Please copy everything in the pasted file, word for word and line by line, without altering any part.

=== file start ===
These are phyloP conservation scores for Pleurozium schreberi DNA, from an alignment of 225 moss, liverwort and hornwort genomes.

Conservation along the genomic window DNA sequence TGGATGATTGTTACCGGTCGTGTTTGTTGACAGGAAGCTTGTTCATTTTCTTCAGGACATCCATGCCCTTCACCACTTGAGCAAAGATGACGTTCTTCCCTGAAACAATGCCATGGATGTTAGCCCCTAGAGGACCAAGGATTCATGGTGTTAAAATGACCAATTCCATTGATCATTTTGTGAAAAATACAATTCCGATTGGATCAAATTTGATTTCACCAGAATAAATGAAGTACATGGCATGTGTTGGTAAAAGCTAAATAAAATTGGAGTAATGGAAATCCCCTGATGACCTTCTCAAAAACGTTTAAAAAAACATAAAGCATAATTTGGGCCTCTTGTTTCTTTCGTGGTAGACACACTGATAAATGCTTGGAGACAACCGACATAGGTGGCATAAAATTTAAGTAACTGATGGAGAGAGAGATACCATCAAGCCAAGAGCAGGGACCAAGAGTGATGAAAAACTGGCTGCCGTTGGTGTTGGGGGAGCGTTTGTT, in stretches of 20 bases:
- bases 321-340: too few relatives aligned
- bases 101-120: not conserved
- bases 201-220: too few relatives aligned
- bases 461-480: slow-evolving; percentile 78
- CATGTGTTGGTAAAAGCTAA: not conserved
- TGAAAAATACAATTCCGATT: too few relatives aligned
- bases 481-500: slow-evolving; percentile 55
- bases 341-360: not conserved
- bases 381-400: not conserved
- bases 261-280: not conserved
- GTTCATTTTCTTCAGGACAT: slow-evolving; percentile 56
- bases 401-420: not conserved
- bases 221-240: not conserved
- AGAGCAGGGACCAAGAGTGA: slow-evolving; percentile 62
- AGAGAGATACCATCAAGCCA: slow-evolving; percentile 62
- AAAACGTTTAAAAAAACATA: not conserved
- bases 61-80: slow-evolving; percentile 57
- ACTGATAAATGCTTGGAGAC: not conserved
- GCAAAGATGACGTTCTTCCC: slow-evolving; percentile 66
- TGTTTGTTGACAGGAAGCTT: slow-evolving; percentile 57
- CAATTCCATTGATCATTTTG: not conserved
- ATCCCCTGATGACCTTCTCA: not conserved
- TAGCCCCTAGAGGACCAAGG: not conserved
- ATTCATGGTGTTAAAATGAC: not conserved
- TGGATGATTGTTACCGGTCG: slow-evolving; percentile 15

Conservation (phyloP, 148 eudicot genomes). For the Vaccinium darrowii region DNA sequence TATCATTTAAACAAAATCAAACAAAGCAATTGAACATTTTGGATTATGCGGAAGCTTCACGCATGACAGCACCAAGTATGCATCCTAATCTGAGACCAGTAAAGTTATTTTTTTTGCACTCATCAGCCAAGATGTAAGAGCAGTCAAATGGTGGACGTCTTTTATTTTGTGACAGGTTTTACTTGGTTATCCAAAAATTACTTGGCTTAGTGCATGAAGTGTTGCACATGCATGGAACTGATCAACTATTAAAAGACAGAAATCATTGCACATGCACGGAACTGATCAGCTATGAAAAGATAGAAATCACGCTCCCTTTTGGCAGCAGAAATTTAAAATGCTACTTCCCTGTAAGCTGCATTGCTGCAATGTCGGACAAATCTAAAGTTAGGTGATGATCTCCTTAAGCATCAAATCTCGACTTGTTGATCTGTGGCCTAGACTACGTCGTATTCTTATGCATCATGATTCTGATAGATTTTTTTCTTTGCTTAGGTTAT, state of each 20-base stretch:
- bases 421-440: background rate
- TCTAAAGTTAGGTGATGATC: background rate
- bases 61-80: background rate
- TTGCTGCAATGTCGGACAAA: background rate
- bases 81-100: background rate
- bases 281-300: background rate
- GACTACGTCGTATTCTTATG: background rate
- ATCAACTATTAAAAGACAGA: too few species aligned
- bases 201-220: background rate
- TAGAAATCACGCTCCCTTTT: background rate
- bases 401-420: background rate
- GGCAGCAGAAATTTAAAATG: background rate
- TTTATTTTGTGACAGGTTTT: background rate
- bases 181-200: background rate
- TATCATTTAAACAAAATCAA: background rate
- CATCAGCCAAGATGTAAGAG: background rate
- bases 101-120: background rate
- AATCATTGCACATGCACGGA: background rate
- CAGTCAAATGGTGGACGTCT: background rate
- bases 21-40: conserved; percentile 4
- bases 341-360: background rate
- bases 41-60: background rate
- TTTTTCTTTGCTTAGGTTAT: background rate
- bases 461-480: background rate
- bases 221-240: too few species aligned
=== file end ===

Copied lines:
These are phyloP conservation scores for Pleurozium schreberi DNA, from an alignment of 225 moss, liverwort and hornwort genomes.

Conservation along the genomic window DNA sequence TGGATGATTGTTACCGGTCGTGTTTGTTGACAGGAAGCTTGTTCATTTTCTTCAGGACATCCATGCCCTTCACCACTTGAGCAAAGATGACGTTCTTCCCTGAAACAATGCCATGGATGTTAGCCCCTAGAGGACCAAGGATTCATGGTGTTAAAATGACCAATTCCATTGATCATTTTGTGAAAAATACAATTCCGATTGGATCAAATTTGATTTCACCAGAATAAATGAAGTACATGGCATGTGTTGGTAAAAGCTAAATAAAATTGGAGTAATGGAAATCCCCTGATGACCTTCTCAAAAACGTTTAAAAAAACATAAAGCATAATTTGGGCCTCTTGTTTCTTTCGTGGTAGACACACTGATAAATGCTTGGAGACAACCGACATAGGTGGCATAAAATTTAAGTAACTGATGGAGAGAGAGATACCATCAAGCCAAGAGCAGGGACCAAGAGTGATGAAAAACTGGCTGCCGTTGGTGTTGGGGGAGCGTTTGTT, in stretches of 20 bases:
- bases 321-340: too few relatives aligned
- bases 101-120: not conserved
- bases 201-220: too few relatives aligned
- bases 461-480: slow-evolving; percentile 78
- CATGTGTTGGTAAAAGCTAA: not conserved
- TGAAAAATACAATTCCGATT: too few relatives aligned
- bases 481-500: slow-evolving; percentile 55
- bases 341-360: not conserved
- bases 381-400: not conserved
- bases 261-280: not conserved
- GTTCATTTTCTTCAGGACAT: slow-evolving; percentile 56
- bases 401-420: not conserved
- bases 221-240: not conserved
- AGAGCAGGGACCAAGAGTGA: slow-evolving; percentile 62
- AGAGAGATACCATCAAGCCA: slow-evolving; percentile 62
- AAAACGTTTAAAAAAACATA: not conserved
- bases 61-80: slow-evolving; percentile 57
- ACTGATAAATGCTTGGAGAC: not conserved
- GCAAAGATGACGTTCTTCCC: slow-evolving; percentile 66
- TGTTTGTTGACAGGAAGCTT: slow-evolving; percentile 57
- CAATTCCATTGATCATTTTG: not conserved
- ATCCCCTGATGACCTTCTCA: not conserved
- TAGCCCCTAGAGGACCAAGG: not conserved
- ATTCATGGTGTTAAAATGAC: not conserved
- TGGATGATTGTTACCGGTCG: slow-evolving; percentile 15

Conservation (phyloP, 148 eudicot genomes). For the Vaccinium darrowii region DNA sequence TATCATTTAAACAAAATCAAACAAAGCAATTGAACATTTTGGATTATGCGGAAGCTTCACGCATGACAGCACCAAGTATGCATCCTAATCTGAGACCAGTAAAGTTATTTTTTTTGCACTCATCAGCCAAGATGTAAGAGCAGTCAAATGGTGGACGTCTTTTATTTTGTGACAGGTTTTACTTGGTTATCCAAAAATTACTTGGCTTAGTGCATGAAGTGTTGCACATGCATGGAACTGATCAACTATTAAAAGACAGAAATCATTGCACATGCACGGAACTGATCAGCTATGAAAAGATAGAAATCACGCTCCCTTTTGGCAGCAGAAATTTAAAATGCTACTTCCCTGTAAGCTGCATTGCTGCAATGTCGGACAAATCTAAAGTTAGGTGATGATCTCCTTAAGCATCAAATCTCGACTTGTTGATCTGTGGCCTAGACTACGTCGTATTCTTATGCATCATGATTCTGATAGATTTTTTTCTTTGCTTAGGTTAT, state of each 20-base stretch:
- bases 421-440: background rate
- TCTAAAGTTAGGTGATGATC: background rate
- bases 61-80: background rate
- TTGCTGCAATGTCGGACAAA: background rate
- bases 81-100: background rate
- bases 281-300: background rate
- GACTACGTCGTATTCTTATG: background rate
- ATCAACTATTAAAAGACAGA: too few species aligned
- bases 201-220: background rate
- TAGAAATCACGCTCCCTTTT: background rate
- bases 401-420: background rate
- GGCAGCAGAAATTTAAAATG: background rate
- TTTATTTTGTGACAGGTTTT: background rate
- bases 181-200: background rate
- TATCATTTAAACAAAATCAA: background rate
- CATCAGCCAAGATGTAAGAG: background rate
- bases 101-120: background rate
- AATCATTGCACATGCACGGA: background rate
- CAGTCAAATGGTGGACGTCT: background rate
- bases 21-40: conserved; percentile 4
- bases 341-360: background rate
- bases 41-60: background rate
- TTTTTCTTTGCTTAGGTTAT: background rate
- bases 461-480: background rate
- bases 221-240: too few species aligned